Mutations in the Cu/Zn superoxide dismutase (SOD1) gene cause one form of familial amyotrophic lateral sclerosis, a progressive disorder of motor neurons leading to weakness and death of affected individuals. Experiments using both transgenic mice expressing mutant SOD1 and SOD1 knock-out mice have demonstrated that disease is caused by a toxic gain of function and not by a loss of normal SOD1 activity. Precise mechanisms underlying mutant SOD1 toxicity are unclear but may involve abnormal interactions between zinc and SOD1. The metallothioneins (MTs) represent a family of zinc binding proteins that can function as zinc chaperones for apo-SOD1 in vitro. We hypothesized that manipulation of metallothioneins in vivo might alter the disease phenotype of transgenic mice expressing G93A SOD1 and therefore crossed this line with MT-I and MT-II or MT-III knock-out mice. G93A SOD1 mice deficient of either MT-I and MT-II or MT-III exhibited significant reductions in survival compared with G93A SOD1 mice. In addition, motor dysfunction was markedly accelerated in G93A SOD1 mice deficient in metallothioneins with regard to onset (MT-I and MT-II) or progression (MT-III). These results indicate that the disease course in G93A SOD1 mice is dependent on levels of metallothionein expression. Because MT-I and MT-II are expressed in glia whereas MT-III is found in neurons, these results also indicate that primary changes within non-neuronal cells can affect mutant SOD1-induced disease and do so in ways distinct from primary neuronal changes.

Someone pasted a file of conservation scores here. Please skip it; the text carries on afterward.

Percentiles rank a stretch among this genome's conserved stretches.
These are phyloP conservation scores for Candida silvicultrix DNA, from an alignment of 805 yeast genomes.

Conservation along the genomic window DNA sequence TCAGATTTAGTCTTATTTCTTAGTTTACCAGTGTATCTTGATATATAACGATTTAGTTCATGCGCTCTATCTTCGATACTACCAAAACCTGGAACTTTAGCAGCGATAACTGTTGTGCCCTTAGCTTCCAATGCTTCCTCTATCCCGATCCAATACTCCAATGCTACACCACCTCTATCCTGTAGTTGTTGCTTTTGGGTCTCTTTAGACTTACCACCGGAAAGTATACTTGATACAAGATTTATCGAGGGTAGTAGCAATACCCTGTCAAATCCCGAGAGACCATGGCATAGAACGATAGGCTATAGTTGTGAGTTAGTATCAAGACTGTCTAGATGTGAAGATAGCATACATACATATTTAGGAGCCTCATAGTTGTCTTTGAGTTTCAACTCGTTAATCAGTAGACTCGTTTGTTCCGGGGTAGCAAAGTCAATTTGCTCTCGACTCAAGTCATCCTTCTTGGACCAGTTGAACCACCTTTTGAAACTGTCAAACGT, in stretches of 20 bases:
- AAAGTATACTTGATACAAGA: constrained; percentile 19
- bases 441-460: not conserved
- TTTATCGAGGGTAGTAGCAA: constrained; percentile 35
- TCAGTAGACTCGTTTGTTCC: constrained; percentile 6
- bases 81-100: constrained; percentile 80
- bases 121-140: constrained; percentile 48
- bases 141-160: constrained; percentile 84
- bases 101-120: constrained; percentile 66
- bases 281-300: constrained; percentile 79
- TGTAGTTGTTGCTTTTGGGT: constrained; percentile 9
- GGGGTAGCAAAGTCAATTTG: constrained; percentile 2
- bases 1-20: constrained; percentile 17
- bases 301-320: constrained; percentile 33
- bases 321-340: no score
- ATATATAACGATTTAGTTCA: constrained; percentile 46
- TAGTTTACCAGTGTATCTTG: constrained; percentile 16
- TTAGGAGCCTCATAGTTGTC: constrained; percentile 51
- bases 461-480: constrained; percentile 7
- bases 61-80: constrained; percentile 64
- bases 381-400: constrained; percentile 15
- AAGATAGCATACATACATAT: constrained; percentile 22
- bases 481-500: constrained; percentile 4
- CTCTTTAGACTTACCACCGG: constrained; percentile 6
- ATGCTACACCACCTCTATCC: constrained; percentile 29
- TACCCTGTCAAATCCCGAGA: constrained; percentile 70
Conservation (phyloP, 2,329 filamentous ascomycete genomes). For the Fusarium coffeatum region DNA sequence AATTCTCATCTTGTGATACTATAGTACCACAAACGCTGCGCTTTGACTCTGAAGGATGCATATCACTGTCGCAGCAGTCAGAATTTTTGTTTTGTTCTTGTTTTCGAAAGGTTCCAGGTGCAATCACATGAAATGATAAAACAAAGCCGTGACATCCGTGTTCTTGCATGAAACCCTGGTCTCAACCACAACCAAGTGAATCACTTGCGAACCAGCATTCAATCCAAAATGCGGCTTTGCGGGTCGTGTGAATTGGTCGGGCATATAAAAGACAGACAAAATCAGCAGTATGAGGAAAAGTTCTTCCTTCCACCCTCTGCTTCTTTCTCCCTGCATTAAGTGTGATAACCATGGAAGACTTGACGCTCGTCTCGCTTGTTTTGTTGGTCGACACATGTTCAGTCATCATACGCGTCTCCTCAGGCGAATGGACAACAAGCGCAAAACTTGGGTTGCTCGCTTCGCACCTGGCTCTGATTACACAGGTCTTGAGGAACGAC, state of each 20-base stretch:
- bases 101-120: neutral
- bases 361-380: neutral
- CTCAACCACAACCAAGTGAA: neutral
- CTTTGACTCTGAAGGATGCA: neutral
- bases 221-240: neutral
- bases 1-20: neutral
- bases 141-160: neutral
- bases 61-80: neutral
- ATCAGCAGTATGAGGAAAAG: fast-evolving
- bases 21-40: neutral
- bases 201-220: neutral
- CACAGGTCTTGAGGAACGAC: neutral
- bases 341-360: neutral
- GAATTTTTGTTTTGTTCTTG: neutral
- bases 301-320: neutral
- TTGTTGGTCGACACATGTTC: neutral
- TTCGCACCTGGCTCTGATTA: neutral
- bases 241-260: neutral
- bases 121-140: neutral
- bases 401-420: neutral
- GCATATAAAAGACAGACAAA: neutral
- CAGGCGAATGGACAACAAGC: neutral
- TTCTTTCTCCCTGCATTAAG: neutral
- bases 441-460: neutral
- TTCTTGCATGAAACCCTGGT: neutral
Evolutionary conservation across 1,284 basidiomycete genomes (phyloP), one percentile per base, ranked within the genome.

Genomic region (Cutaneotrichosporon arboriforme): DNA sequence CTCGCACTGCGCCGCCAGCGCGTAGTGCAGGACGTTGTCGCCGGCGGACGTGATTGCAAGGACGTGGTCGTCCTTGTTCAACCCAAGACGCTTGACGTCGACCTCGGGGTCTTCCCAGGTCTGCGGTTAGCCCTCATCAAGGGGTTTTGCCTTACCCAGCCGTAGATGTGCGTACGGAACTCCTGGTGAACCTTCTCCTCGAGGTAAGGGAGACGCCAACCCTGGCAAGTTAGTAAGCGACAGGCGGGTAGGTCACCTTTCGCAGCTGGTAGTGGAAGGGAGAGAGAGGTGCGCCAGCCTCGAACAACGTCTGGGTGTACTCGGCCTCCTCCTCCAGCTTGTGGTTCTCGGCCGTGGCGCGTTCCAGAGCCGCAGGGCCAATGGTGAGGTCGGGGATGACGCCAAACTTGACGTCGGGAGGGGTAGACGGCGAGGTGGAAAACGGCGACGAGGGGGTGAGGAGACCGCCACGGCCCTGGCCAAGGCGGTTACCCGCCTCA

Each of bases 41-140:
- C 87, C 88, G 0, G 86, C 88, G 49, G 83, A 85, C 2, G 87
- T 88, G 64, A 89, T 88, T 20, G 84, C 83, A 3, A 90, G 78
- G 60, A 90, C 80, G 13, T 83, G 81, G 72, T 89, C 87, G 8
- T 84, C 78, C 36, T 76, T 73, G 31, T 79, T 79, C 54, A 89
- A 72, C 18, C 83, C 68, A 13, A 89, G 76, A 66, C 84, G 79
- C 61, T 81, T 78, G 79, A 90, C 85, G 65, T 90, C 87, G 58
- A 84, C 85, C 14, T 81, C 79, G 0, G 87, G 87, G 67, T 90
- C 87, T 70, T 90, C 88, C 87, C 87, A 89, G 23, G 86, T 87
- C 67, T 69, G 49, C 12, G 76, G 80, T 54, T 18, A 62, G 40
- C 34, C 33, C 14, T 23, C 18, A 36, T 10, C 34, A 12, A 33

|Original language||English (US)|
|Number of pages||7|
|Journal||Journal of Neuroscience|
|State||Published - Oct 15 2002|
- Amyotrophic lateral sclerosis
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